Ice cream companies live and die by their flavors. At Blue Bell Creameries, a product development team considers as many as 300 ideas every year before whittling them down to five to be launched in grocery and foodservice channels.
On the marketing side, the dairy industry is defending the nutrition of its products, and having a little fun in doing so. On the operations side, dairies are investing in automation and storage capacity.
Slowly but surely, the Texas creamery has been expanding throughout the United States. Today it sells into groceries and foodservice accounts in 23 states. A reputation for flavors and a focus on customer service helps the company grow.
Anderson Erickson Dairy’s goal is to have 98% of production meet the end-of-code date. The Iowa dairy places the bar high, but that is part of the company’s self-proclaimed “ridiculously high standards” to assure that consumers have a great brand experience.
For nearly 85 years, the Iowa-based dairy has put an emphasis on the consumer. She is the one who shops, buys, serves and repurchases the company’s milk and dairy foods again and again. CEO Miriam Erickson Brown insists that every consumer has a great experience with her products every time.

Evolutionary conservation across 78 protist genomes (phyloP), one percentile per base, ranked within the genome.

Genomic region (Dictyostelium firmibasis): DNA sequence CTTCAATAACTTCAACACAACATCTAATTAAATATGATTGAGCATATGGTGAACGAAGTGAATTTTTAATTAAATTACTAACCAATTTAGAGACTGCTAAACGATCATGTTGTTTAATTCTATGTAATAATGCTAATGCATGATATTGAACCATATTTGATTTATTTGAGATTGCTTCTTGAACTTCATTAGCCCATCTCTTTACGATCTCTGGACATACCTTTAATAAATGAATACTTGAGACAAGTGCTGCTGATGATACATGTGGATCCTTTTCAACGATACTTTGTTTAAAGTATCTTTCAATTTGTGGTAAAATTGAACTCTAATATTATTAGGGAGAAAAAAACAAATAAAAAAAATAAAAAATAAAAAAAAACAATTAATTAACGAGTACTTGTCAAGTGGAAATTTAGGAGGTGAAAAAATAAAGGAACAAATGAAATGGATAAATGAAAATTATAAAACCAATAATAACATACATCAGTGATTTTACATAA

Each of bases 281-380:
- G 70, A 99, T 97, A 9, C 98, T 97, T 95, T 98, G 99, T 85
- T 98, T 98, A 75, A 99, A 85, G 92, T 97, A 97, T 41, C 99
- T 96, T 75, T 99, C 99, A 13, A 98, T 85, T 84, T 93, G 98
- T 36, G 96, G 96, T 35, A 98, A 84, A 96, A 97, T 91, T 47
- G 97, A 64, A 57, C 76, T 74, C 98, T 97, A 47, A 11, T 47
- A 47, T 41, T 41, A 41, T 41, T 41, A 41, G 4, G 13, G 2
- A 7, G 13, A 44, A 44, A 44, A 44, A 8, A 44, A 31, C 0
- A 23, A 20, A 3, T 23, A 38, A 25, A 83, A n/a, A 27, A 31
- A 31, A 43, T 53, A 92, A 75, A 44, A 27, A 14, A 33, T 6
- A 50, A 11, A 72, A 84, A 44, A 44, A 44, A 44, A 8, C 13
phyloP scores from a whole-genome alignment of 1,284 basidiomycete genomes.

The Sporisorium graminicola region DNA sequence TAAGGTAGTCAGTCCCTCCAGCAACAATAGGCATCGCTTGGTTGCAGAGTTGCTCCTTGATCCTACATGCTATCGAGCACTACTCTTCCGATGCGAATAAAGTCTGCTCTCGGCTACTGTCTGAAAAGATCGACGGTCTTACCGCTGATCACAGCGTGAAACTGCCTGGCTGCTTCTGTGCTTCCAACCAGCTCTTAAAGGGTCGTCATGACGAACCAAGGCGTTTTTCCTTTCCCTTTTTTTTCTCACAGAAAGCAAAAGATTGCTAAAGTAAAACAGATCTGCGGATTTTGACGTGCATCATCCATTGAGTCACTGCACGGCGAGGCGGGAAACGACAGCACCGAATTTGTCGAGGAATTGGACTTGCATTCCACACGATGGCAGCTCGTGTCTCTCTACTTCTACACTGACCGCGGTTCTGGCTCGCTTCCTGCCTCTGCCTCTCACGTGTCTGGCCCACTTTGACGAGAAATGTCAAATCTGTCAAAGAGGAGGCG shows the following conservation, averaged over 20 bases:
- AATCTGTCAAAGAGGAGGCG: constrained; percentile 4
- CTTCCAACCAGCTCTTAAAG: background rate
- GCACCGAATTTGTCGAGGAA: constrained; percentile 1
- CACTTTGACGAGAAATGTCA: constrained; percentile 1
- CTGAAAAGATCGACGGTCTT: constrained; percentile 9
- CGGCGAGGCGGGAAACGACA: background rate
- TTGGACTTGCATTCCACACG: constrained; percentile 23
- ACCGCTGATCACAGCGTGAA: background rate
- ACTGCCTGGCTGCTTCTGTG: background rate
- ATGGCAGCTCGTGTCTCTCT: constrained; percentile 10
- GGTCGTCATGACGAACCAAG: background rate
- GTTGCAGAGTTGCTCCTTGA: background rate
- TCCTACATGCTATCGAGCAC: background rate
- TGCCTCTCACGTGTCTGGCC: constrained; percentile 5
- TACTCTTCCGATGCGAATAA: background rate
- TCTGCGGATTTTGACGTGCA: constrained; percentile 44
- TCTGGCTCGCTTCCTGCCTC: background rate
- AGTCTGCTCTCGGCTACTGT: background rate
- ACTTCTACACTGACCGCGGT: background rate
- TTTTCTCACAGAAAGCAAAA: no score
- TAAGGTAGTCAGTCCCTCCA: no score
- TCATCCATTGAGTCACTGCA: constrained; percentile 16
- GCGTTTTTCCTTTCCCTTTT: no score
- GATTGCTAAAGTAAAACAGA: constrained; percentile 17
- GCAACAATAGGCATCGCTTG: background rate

In its nearly 75-year history, The Dannon Co. has identified niches like digestive health and weight management and then developed yogurt-based solutions. Its stated mission, to bring health through food, starts with its employees and fans out across North America.
Today’s one-day summit at Ohio State University convenes experts from the public and private sectors to explore the current American diet and implications of the Dietary Guidelines for Americans, called the nation’s foremost nutrition policy document.
We strike up the band this month for our annual state of the dairy industry. While sales prospects have some processors whistling past the graveyard, others are whistling a happy tune. Here’s an assessment of the strengths, weaknesses, opportunities and threats facing dairy processors.